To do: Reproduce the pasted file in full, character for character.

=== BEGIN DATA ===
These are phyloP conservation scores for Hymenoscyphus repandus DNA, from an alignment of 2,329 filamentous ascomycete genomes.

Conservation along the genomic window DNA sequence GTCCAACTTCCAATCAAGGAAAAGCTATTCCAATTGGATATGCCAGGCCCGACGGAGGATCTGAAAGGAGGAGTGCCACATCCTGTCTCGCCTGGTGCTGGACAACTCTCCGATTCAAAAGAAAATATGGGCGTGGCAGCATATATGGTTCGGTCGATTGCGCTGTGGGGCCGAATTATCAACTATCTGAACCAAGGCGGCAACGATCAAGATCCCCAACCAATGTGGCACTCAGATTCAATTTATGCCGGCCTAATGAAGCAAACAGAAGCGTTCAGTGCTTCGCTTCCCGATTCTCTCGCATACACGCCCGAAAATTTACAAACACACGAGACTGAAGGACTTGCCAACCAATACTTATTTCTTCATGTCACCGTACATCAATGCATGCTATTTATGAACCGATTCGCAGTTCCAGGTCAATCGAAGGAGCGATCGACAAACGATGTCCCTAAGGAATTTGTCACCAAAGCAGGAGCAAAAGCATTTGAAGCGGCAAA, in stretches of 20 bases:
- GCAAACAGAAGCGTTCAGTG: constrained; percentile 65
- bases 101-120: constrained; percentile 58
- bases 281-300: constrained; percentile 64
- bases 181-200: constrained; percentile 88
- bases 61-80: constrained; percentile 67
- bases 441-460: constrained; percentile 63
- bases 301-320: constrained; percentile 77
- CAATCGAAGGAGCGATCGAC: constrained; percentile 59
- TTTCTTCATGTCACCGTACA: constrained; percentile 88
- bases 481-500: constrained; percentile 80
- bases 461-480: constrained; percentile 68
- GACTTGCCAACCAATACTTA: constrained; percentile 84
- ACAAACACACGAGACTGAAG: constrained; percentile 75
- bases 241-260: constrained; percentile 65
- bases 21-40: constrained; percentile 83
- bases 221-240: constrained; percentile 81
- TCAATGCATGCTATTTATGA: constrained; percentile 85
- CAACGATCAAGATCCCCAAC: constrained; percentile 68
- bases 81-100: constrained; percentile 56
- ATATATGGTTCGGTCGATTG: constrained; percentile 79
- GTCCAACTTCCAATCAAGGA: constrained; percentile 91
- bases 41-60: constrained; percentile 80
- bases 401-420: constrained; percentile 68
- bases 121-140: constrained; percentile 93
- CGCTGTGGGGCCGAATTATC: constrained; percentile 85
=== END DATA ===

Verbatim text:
These are phyloP conservation scores for Hymenoscyphus repandus DNA, from an alignment of 2,329 filamentous ascomycete genomes.

Conservation along the genomic window DNA sequence GTCCAACTTCCAATCAAGGAAAAGCTATTCCAATTGGATATGCCAGGCCCGACGGAGGATCTGAAAGGAGGAGTGCCACATCCTGTCTCGCCTGGTGCTGGACAACTCTCCGATTCAAAAGAAAATATGGGCGTGGCAGCATATATGGTTCGGTCGATTGCGCTGTGGGGCCGAATTATCAACTATCTGAACCAAGGCGGCAACGATCAAGATCCCCAACCAATGTGGCACTCAGATTCAATTTATGCCGGCCTAATGAAGCAAACAGAAGCGTTCAGTGCTTCGCTTCCCGATTCTCTCGCATACACGCCCGAAAATTTACAAACACACGAGACTGAAGGACTTGCCAACCAATACTTATTTCTTCATGTCACCGTACATCAATGCATGCTATTTATGAACCGATTCGCAGTTCCAGGTCAATCGAAGGAGCGATCGACAAACGATGTCCCTAAGGAATTTGTCACCAAAGCAGGAGCAAAAGCATTTGAAGCGGCAAA, in stretches of 20 bases:
- GCAAACAGAAGCGTTCAGTG: constrained; percentile 65
- bases 101-120: constrained; percentile 58
- bases 281-300: constrained; percentile 64
- bases 181-200: constrained; percentile 88
- bases 61-80: constrained; percentile 67
- bases 441-460: constrained; percentile 63
- bases 301-320: constrained; percentile 77
- CAATCGAAGGAGCGATCGAC: constrained; percentile 59
- TTTCTTCATGTCACCGTACA: constrained; percentile 88
- bases 481-500: constrained; percentile 80
- bases 461-480: constrained; percentile 68
- GACTTGCCAACCAATACTTA: constrained; percentile 84
- ACAAACACACGAGACTGAAG: constrained; percentile 75
- bases 241-260: constrained; percentile 65
- bases 21-40: constrained; percentile 83
- bases 221-240: constrained; percentile 81
- TCAATGCATGCTATTTATGA: constrained; percentile 85
- CAACGATCAAGATCCCCAAC: constrained; percentile 68
- bases 81-100: constrained; percentile 56
- ATATATGGTTCGGTCGATTG: constrained; percentile 79
- GTCCAACTTCCAATCAAGGA: constrained; percentile 91
- bases 41-60: constrained; percentile 80
- bases 401-420: constrained; percentile 68
- bases 121-140: constrained; percentile 93
- CGCTGTGGGGCCGAATTATC: constrained; percentile 85